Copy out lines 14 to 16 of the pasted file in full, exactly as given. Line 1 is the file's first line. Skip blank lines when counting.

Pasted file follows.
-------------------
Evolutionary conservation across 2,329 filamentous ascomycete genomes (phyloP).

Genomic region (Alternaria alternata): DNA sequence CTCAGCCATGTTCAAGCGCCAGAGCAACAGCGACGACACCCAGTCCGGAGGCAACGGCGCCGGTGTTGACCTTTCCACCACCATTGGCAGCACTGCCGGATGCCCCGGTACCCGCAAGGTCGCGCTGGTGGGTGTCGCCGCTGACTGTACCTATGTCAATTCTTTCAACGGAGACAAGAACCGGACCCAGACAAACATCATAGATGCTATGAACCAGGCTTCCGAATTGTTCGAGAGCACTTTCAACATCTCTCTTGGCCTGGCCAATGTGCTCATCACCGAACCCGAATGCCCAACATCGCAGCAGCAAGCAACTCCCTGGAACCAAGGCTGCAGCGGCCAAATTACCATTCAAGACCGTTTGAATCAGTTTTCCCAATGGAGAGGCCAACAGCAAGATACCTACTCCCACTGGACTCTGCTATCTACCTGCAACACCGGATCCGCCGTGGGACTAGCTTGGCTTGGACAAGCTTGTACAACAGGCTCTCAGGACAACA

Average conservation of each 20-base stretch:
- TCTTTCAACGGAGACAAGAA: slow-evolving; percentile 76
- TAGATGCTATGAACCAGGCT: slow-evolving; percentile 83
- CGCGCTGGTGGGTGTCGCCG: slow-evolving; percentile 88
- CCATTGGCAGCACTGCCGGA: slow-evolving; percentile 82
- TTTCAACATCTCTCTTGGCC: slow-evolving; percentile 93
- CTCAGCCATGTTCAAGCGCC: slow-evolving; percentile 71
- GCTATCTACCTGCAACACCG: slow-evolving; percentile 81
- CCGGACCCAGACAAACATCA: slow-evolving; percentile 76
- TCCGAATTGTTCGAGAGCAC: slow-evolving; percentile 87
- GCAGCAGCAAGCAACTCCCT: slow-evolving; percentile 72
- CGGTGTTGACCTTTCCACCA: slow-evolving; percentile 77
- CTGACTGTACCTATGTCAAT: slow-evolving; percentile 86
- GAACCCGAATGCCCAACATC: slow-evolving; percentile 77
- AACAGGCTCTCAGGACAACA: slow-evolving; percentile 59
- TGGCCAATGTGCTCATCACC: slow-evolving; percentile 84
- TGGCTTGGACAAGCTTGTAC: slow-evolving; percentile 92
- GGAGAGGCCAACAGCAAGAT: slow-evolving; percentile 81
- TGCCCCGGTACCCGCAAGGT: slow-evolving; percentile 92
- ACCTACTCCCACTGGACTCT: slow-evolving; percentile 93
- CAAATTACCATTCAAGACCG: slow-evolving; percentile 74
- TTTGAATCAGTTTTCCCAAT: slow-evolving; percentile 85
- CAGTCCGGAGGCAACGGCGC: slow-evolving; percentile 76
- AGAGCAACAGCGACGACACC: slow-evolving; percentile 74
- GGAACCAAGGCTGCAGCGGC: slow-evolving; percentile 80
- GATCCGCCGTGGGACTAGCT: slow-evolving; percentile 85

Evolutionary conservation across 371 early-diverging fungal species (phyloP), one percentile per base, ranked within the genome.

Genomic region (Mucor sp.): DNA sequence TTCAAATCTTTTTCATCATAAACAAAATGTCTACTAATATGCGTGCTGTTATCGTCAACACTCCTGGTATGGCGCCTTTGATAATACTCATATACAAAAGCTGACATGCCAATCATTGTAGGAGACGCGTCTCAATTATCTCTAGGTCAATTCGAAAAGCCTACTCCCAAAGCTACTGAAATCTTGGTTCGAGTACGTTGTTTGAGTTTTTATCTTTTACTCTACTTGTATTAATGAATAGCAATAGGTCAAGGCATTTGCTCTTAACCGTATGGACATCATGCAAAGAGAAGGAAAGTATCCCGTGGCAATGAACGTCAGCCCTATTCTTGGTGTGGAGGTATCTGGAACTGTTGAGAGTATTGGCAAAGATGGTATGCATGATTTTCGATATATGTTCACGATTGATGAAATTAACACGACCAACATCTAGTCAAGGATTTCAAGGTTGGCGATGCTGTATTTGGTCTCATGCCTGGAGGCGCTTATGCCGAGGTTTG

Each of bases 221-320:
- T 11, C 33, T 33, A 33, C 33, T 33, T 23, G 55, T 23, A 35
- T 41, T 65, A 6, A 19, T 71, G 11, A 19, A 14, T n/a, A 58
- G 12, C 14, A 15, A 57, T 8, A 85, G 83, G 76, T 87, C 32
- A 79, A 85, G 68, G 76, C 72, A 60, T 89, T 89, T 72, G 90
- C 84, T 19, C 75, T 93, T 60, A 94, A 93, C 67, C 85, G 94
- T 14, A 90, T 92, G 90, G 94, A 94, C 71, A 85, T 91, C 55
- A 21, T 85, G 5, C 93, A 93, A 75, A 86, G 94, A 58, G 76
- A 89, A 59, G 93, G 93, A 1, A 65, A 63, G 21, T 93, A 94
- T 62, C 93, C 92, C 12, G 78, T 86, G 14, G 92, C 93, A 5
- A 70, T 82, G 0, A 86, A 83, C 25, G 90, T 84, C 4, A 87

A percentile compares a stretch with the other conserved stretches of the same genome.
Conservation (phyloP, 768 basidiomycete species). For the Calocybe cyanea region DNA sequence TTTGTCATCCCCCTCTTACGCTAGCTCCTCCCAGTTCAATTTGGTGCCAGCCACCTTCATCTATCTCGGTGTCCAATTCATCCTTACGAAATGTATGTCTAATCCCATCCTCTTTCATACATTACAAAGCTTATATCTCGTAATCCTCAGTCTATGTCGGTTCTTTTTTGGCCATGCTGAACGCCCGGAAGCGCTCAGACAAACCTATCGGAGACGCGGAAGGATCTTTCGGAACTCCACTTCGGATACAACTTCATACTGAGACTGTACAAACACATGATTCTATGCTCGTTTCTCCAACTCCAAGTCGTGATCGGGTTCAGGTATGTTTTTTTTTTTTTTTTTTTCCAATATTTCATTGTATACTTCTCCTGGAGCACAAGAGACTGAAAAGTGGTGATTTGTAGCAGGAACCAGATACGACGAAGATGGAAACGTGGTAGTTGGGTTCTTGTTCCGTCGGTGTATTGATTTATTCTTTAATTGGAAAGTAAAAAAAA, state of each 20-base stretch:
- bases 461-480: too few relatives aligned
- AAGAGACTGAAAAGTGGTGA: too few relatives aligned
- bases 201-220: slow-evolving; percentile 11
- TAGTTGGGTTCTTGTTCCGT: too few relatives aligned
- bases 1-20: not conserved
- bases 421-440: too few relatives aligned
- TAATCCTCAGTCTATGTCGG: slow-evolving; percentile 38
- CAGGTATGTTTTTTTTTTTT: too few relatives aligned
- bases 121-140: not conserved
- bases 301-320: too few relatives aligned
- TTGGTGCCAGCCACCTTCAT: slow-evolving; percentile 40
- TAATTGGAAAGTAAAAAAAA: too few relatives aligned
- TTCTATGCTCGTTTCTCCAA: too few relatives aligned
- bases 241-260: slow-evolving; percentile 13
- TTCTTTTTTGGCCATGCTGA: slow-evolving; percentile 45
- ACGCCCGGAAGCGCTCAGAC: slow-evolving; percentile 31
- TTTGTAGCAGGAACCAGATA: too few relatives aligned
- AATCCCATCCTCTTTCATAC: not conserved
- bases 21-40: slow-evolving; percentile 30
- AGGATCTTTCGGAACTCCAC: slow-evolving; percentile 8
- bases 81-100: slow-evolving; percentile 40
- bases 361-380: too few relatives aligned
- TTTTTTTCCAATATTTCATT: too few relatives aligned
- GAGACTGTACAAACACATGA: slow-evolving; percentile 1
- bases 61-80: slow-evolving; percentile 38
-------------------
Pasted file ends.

- CGGTGTTGACCTTTCCACCA: slow-evolving; percentile 77
- CTGACTGTACCTATGTCAAT: slow-evolving; percentile 86
- GAACCCGAATGCCCAACATC: slow-evolving; percentile 77